VILNIUS - Lithuania's worst fears about the recent change of ownership in Mazeikiu Nafta, the nation's largest corporation, appeared to come true, as crude oil deliveries from Russia to the refinery have gradually begun to decrease. If at the beginning of July the refinery was receiving 38,000 tons of crude per day, which is less than usual, then that amount shrank to 32,000 tons by mid-month.
In previous months, the supply of Russian crude to Lithuania amounted to some 42,000 tons per day, though occasionally rising to 50,000 's 52,000 tons.
However, the situation changed upon the announcement that Mazeikiu Nafta would be taken over by Poland's oil concern PKN Orlen, as Russian oil majors and Moscow bristled at the sale. Both public and private officials stated their dismay at Lithuania's decision to approve the sale 's the majority stake in the Lithuanian refinery was sold by Russia's Yukos 's to a company that has no crude production capabilities.
The decision to select a non-Russian company coincides with an ever increasing assertiveness on the part of Moscow concerning energy affairs, a point that was repeatedly brought out by foreign media on the eve of the Group of Eight summit in St. Petersburg.
Still, Giedrius Karsokas, Mazeikiu Nafta's communication director, mentioned that the refinery was implementing its plans to process 8.6 million tons per year.
The refinery processed 4.7 million tons of crude and other feedstock in the first half of 2006, a rise of 280,000 tons year-on-year, Karsokas noted.
Dawid Piekarz, a PKN Orlen representative, refused to comment the fall in deliveries until the transaction on the purchase of Mazeikiu Nafta is finalized. He noted, however, that the data available to him proved that the Lithuanian oil complex should get enough crude in the third quarter.
PKN Orlen, which has become the largest processor of crude in Eastern and Central Europe after the purchase of Mazeikiu Nafta, is hoping that by sheer size alone it will be able to maintain leverage against hawks in the Kremlin who are ready to cut off supplies to the Lithuanian refinery. Company officials have also stressed that crude oil can be delivered to the refinery from the west as well.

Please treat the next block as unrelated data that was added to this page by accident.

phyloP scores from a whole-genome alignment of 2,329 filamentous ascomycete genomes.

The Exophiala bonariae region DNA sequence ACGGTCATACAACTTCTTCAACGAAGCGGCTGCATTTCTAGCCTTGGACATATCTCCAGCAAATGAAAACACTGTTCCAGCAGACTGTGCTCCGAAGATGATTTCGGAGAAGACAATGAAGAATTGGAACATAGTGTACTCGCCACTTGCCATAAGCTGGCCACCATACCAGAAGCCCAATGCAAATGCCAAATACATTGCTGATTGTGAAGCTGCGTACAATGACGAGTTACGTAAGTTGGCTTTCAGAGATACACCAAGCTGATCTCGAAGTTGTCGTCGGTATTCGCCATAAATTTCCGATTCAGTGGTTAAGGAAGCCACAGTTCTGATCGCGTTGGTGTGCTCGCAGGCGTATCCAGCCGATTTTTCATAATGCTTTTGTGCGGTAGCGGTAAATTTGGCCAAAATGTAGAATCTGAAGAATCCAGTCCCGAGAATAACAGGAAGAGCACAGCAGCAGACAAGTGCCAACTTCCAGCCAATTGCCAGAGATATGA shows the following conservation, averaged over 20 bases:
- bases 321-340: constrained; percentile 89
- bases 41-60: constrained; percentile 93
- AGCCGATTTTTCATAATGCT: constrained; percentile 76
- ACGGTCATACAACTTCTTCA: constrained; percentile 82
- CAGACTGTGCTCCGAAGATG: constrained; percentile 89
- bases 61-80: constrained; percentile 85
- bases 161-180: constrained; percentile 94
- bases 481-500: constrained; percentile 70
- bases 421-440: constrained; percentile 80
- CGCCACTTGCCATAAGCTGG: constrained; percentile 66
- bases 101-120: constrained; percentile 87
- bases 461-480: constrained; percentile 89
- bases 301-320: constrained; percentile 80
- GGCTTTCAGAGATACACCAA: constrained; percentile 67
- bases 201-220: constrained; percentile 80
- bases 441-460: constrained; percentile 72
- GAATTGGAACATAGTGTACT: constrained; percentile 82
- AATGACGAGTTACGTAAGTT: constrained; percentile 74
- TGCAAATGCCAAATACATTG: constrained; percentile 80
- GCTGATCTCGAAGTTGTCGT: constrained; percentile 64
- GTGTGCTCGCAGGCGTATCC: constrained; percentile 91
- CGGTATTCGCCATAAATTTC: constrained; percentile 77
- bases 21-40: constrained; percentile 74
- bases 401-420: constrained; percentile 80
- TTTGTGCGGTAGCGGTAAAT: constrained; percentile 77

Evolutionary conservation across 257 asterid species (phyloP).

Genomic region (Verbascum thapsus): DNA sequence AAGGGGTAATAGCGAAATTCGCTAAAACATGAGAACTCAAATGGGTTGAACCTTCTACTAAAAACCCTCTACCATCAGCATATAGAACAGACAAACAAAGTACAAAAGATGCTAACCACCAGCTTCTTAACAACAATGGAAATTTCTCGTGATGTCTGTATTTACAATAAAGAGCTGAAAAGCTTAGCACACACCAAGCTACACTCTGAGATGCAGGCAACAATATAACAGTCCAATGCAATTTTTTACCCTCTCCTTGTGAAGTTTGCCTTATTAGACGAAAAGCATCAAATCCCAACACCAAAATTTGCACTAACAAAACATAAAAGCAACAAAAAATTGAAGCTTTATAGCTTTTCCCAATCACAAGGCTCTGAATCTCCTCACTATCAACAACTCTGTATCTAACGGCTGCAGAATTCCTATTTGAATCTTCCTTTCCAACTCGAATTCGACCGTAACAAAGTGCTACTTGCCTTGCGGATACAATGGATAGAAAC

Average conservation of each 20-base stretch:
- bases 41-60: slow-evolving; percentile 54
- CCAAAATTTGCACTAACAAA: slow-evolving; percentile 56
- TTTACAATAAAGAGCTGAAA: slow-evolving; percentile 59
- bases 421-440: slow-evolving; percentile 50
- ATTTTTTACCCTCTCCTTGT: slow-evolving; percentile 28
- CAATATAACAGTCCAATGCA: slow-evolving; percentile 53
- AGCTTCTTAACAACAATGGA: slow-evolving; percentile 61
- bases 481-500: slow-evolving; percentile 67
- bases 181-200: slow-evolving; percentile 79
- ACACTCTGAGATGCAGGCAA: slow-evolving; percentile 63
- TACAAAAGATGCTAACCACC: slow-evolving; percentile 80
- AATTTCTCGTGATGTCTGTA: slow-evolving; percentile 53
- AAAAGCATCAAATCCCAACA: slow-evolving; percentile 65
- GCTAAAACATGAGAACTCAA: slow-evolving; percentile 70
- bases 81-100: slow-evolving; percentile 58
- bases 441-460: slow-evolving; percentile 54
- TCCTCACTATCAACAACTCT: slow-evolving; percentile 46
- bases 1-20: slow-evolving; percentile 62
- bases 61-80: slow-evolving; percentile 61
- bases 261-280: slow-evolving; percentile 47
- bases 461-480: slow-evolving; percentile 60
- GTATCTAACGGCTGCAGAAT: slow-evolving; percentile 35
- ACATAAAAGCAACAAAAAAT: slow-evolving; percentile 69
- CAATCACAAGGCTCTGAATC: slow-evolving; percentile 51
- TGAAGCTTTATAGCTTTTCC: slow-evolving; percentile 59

Indeed, last week Mazeikiu Nafta launched imports of crude at its Butinge terminal, which it owns and controls. A tanker hauling 100,000 tons of Urals crude unloaded at the terminal on July 18, Karsokas said. The last time Mazeikiu Nafta imported crude by sea was in December 2000.
In general, now that the deal with PKN Orlen is set, the Port of Klaipeda and Butinge, as well as other companies in the transit industry, are expecting higher revenues 's particularly on taxing vessels.
In line with the agreements signed by the government with the U.S.-based Williams International and then with Yukos in 1999 and 2002, respectively, the country could not levy any taxes on tankers sailing to Butinge even though they made use of navigation and other services. Lithuania lost some 6-9 million litas (1.74 's 2.6 million euros) per year owing to those provisions.
"Regulatory institutions incur costs while checking the tankers that shall be inspected in line with international conventions. Moreover, these ships use our radars for navigation. We have made preliminary estimations on the basis of incoming tanker flow. Although the tonnage charges are highly unlikely, we could impose a navigation charge, perhaps some other charge, and the revenues would be some 6-9 million litas," said Arvydas Vaitkus, Transport Ministry secretary.
Nerijus Eidukevicius, deputy minister of the economy, confirmed that the new agreement on the purchase and sale of shares in Mazeikiu Nafta contained no provisions that would prevent Lithuania from imposing any levies on ships mooring at Butinge.
"All obligations forced by the agreements of 1999 and 2002 will disappear with this transaction finalized. The new agreement does not stipulate any advantages with respect to railways or other areas. The charges shall be paid if the legislation requires the charges to be levied at the Butinge port," he added.
Mazeikiu Nafta refined 4.7 million tons of crude in the first half of 2006, a rise of 6.4 percent year-on-year. The handling at Butinge terminal declined by 2.7 percent, to 2.5 million tons, from 2.597 million tons in January-to-June of 2005.
The oil complex seeks to process 8.66 million tons during 2006.